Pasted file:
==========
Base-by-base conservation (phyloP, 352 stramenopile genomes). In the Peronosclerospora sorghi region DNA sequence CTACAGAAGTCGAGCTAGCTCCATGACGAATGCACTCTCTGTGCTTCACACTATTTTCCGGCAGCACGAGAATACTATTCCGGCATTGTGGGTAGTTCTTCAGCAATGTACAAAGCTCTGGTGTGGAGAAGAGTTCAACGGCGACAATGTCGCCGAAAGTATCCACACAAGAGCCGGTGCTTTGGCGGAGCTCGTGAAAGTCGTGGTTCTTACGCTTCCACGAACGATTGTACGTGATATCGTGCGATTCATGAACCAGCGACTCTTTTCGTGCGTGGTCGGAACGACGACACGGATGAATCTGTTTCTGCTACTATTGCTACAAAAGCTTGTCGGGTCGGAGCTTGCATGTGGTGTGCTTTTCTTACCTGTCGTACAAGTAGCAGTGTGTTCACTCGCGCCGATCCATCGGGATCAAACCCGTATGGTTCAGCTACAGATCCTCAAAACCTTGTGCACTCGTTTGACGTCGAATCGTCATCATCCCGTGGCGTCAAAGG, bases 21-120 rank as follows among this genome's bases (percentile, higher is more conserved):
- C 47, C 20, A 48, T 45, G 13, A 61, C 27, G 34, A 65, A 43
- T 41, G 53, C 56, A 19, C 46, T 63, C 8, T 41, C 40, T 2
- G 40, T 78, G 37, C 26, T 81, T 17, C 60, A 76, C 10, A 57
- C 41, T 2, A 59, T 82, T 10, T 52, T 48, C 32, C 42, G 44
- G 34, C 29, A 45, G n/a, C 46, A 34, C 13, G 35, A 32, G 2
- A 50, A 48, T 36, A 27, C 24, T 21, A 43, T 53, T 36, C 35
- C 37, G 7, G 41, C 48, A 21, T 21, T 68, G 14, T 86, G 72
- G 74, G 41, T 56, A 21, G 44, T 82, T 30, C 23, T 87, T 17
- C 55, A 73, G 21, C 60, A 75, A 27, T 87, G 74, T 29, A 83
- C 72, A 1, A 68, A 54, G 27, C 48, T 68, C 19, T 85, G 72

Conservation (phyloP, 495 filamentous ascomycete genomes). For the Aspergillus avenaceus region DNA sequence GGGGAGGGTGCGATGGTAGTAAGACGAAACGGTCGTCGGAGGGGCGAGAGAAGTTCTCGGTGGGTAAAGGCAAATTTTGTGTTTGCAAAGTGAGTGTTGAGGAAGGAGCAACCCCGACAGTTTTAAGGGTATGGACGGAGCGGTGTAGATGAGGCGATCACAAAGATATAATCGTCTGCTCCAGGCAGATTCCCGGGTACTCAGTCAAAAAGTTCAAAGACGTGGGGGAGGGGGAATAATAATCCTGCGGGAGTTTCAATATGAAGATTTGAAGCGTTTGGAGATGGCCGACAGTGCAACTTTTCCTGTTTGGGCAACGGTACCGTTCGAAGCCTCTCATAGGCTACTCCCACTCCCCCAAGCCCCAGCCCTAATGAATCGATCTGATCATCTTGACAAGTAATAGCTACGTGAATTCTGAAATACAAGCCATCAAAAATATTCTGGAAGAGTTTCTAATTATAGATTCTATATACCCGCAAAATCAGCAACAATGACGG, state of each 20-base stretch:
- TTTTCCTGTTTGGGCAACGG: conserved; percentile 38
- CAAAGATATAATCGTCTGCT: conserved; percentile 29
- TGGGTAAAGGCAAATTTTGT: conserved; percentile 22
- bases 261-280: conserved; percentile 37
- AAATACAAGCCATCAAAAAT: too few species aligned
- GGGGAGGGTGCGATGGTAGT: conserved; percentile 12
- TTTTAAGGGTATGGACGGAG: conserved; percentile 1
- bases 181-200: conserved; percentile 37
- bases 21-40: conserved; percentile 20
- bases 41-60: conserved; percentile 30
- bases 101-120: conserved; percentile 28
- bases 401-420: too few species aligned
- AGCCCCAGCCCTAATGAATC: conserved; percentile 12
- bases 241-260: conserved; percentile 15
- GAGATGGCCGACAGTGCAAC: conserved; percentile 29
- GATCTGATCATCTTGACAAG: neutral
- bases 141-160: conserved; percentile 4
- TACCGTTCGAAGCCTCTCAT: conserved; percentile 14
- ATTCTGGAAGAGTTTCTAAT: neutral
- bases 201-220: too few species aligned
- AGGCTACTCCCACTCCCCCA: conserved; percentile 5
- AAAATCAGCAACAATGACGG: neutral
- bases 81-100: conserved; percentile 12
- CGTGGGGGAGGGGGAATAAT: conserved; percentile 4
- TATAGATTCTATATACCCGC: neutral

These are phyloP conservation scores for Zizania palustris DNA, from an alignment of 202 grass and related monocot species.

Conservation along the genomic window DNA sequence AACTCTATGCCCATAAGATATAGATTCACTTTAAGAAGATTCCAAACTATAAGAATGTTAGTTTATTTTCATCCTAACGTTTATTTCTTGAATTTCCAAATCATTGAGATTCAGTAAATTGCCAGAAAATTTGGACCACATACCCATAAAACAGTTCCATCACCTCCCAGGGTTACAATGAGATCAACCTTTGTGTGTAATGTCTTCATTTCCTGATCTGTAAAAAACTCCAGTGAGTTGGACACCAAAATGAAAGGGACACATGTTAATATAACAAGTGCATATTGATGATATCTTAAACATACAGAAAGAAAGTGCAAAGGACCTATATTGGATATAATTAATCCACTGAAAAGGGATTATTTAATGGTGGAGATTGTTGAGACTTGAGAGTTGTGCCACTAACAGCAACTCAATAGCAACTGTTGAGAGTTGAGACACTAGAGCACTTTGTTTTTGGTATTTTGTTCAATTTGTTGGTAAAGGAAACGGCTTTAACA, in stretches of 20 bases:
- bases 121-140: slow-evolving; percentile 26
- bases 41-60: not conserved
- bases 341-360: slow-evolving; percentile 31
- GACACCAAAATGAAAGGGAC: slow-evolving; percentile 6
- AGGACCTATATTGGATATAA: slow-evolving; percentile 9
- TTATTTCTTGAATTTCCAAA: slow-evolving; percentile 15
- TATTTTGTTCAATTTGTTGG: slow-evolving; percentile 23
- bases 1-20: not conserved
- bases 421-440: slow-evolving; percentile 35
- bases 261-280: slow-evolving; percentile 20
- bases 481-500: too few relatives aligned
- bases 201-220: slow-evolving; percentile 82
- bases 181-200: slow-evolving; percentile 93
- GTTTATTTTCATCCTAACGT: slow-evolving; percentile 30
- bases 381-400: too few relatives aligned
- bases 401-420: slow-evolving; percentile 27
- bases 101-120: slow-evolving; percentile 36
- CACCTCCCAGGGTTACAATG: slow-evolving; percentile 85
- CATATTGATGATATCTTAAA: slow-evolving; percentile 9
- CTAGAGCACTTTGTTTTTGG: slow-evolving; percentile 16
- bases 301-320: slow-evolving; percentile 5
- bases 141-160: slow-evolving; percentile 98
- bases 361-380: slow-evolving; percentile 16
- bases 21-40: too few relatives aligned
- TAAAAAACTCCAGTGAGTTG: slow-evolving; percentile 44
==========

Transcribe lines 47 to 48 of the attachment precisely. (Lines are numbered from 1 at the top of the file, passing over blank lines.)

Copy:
- bases 1-20: not conserved
- bases 421-440: slow-evolving; percentile 35